15 travel car games to play on your next road trip that all the family will love

Travel car games can keep road trips light and fun - try the 15 we've found (we love #3)

Travel car games illustrated by family packign car
(Image credit: Getty Images / Future)

Travel car games can be the make or break of a family road trip - you've got to get them right. They help break up the 'Are we there yet' war cry of the backseat mini passengers.  

One consistent throughout parenting that no one mentioned was just how much researching you'll do. First off, it will be the best travel strollers, then the things to do with toddlers, followed by the best dad jokes - and now travel car games before you start that 5-hour journey. Yep, parents research, a lot. And we're here to make it that little bit easier for you. 

Kids love to be included and part of something, so get a big car game on the go. We can't promise these road trip games will definitely prevent boredom or squabbles but they will help pass the time, in between wee stops and snack requests.

Top tip from Five Minute Mum, Daisy Upton is to choose the right time to travel; "Where possible travel at bedtime. The kids will then sleep for the majority of the journey. The main plus to this is that my husband and I can listen to our own music or podcast while they sleep, making it a little easier for us too."

We've picked some great ones that even adults can enjoy on your next road trip...

Woman smiling at camera
Daisy Upton 'The Five Minute Mum'

Daisy is mum-ofotwo and author. Daisy’s debut non-fiction book, Give Me Fivecontains 150+ games that take 5 minutes to set up & 5 minutes to tidy up. Published by Penguin in February 2020 and instantly became a Sunday Times Best Seller! Daisy’s next book, Starting School was published in June 2023.

Travel car games 

1. Road trip scavenger hunt

Age suitability: 4+ | Number of players: Min. 2

"This is a hugely popular one for my kids," mum-of-three, Jas tells us. "I download from funlovingfamilies.com but there are so many you can choose from on Pinterest."

As road trip games go, the idea of this is to keep the kids focused throughout the journey. For younger kids use picture-led scavenger hunt downloadables, for older kids a simple tick list will work. And if you are struggling to get teens to put their phones down - incorporate their phones. Invite them to take photos of what they seem then compare photo reels when you get to your destination.  

Top tip: Laminate them and use wipeable pens, and they can be reused. 

funlovingfamilies.com have a great free printable to use - for kids of all ages.

2. Car bingo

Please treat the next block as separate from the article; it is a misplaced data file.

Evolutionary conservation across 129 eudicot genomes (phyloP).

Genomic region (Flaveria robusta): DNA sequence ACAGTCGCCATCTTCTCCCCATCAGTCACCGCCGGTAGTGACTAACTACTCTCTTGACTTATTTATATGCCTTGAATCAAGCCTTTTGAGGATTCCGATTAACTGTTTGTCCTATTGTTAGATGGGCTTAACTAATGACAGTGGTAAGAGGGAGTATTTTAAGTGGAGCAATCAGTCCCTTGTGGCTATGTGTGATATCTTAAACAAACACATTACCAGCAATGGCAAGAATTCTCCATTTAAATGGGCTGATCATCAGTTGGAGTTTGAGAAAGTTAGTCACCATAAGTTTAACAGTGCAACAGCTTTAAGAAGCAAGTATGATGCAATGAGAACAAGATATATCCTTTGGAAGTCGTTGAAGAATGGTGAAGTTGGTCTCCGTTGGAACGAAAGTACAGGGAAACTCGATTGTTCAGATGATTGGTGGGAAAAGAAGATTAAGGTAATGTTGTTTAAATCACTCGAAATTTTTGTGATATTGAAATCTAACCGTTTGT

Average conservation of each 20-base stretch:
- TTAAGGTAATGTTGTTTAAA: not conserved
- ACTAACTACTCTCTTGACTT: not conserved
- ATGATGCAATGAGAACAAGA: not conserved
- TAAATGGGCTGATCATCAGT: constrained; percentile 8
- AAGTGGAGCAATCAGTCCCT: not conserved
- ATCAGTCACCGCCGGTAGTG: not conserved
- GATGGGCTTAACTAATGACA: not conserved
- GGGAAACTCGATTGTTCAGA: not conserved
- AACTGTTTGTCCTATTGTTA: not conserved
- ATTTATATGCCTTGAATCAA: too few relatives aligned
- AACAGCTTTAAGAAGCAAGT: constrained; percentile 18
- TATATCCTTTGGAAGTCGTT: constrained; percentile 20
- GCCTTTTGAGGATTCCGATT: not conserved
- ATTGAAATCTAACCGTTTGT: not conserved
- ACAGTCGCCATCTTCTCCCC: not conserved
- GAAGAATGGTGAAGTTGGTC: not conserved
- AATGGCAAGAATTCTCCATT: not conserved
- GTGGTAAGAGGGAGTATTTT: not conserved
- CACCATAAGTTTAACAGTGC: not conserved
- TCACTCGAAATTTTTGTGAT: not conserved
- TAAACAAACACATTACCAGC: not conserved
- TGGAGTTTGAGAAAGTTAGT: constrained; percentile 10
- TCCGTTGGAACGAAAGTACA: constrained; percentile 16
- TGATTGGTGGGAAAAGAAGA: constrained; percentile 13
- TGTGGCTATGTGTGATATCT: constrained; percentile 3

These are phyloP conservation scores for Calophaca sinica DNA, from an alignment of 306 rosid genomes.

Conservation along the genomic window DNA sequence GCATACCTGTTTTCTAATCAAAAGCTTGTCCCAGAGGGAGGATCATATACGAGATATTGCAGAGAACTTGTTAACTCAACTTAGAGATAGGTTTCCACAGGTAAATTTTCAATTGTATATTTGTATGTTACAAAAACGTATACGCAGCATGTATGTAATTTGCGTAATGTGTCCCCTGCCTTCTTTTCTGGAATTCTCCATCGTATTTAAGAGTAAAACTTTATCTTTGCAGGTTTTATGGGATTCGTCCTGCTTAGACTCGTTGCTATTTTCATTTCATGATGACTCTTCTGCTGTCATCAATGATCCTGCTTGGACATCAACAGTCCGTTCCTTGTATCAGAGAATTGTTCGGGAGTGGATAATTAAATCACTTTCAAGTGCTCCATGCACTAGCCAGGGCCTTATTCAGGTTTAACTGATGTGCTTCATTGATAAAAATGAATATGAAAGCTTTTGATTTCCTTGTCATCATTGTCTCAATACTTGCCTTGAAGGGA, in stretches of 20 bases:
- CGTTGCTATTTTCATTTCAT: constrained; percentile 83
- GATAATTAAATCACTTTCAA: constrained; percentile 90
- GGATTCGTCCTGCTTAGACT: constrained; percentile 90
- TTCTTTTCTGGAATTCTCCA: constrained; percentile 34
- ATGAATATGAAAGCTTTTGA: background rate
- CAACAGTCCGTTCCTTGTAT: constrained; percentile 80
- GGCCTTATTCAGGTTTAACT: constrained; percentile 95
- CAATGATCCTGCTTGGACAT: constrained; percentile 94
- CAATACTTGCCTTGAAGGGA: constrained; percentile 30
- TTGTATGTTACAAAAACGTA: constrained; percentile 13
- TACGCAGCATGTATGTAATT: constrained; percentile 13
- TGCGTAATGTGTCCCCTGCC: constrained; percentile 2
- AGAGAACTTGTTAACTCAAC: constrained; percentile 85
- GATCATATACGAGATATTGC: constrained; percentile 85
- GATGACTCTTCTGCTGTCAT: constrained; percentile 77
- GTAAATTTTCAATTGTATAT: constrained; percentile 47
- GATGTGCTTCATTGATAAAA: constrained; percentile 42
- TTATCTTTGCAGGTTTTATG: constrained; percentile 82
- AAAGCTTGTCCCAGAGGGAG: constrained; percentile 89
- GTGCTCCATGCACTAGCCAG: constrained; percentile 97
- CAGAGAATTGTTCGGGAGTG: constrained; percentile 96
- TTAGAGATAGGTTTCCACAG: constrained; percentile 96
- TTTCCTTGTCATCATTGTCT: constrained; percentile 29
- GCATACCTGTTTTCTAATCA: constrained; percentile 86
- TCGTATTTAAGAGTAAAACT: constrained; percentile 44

Age suitability: 4+ | Number of players: Min. 2

Bingo is a great game for keeping kids engaged in the car. Before setting off on your journey, make some bingo-style sheets of things you might expect to see out of the window. Your grid can be made up of as many squares as you feel appropriate – less for younger kids, more for older ones. Or you can print out our ready-made bingo sheet examples below.

backseat bingo car games for young kids

(Credit: GoodToKnow/Canva)

backseat bingo car games for kids

(Credit: GoodToKnow/Canva)

Hand out the bingo sheets and pens during the journey and have your kids keep an eye out of the window to spot all the things on their sheet, ticking them off as they go. The aim is to mark off all the pictures and be the first to shout ‘Bingo!’ Top tip: You can always laminate your bingo cards and reuse the sheets for future rounds of backseat bingo. Just pack whiteboard pens and tissues.

Don't have a laminator? No worries, take inspiration from this mum; 

3. Buzz

Age suitably: 5 and over | Minimum number of players: 2 (though a group works best here)

As a group, go round and take turns to collectively count to 100. Each time a number with 5 in it comes up, say the word ‘Buzz’ instead and carry on the counting. As the game goes on, family members are sure to forget the golden rule, and when one person forgets to say ‘Buzz’ the game starts from 1 again. See how long it takes you - and be sure to have your wits about you.

Top tip: Challenge older children by adding additional rules into the mix. You could make numbers ending in 2 silent or replace another number with a funny sound or word.

4. Endings game

Age suitability: 7+ | Number of players: Min. 2 (though a group works best)

"One of our favourite travel games to play in car," mum-of-four, Louise tells us. "The endings game always has us laughing and scratching our heads". 

To play, pick a theme like animals, food, or children’s TV characters, and have one person start with a relevant word. 

Each player must then respond with a word that starts with the last letter of the previous player’s word. So, for example, if your theme is animals and someone says ‘cat’ the next word must begin with a 't' - so turtle, tarantula, or tiger. 

The game keeps going until you all run out of ideas. And then you can start over again with a different theme.

Top tip: With older kids, you can add in a fun, extra rule. For anyone that comes up with an example that uses the last letter twice - e.g. Thomas the tank engine or cheesy chips - the gameplay changes direction, putting the pressure back on the player that’s just been.

5. Name the tune

Age suitability: 7+ | Number of players: Min. 2 

A must-play for musical families, this game can be played two ways. Simply prepare a playlist ahead of your trip and play just the introduction of songs. Or take it in turns to hum everyone’s favourite family songs (and children’s theme tunes) and have the car buzz in with their guesses. Those who guess correctly get to go next.

Top tip: For extra points you could ask players to name what album the song was from or what year the song was released.

Playful family laughing and singing in car.

Credit: Alamy

6. Never miss a beat

Age suitability: 5+ | Number of players: Min. 2 

Another funny music game that requires a good sense of rhythm. Play a popular song and have the whole car sing-a-long. Then in key moments (say the chorus), turn the music right down, continue singing, and see if you stay in time with the song when you turn the volume back up. Who knows the song a little too well and who needs to brush up on their listening? The winner is the superstar who stays in sync with the beat.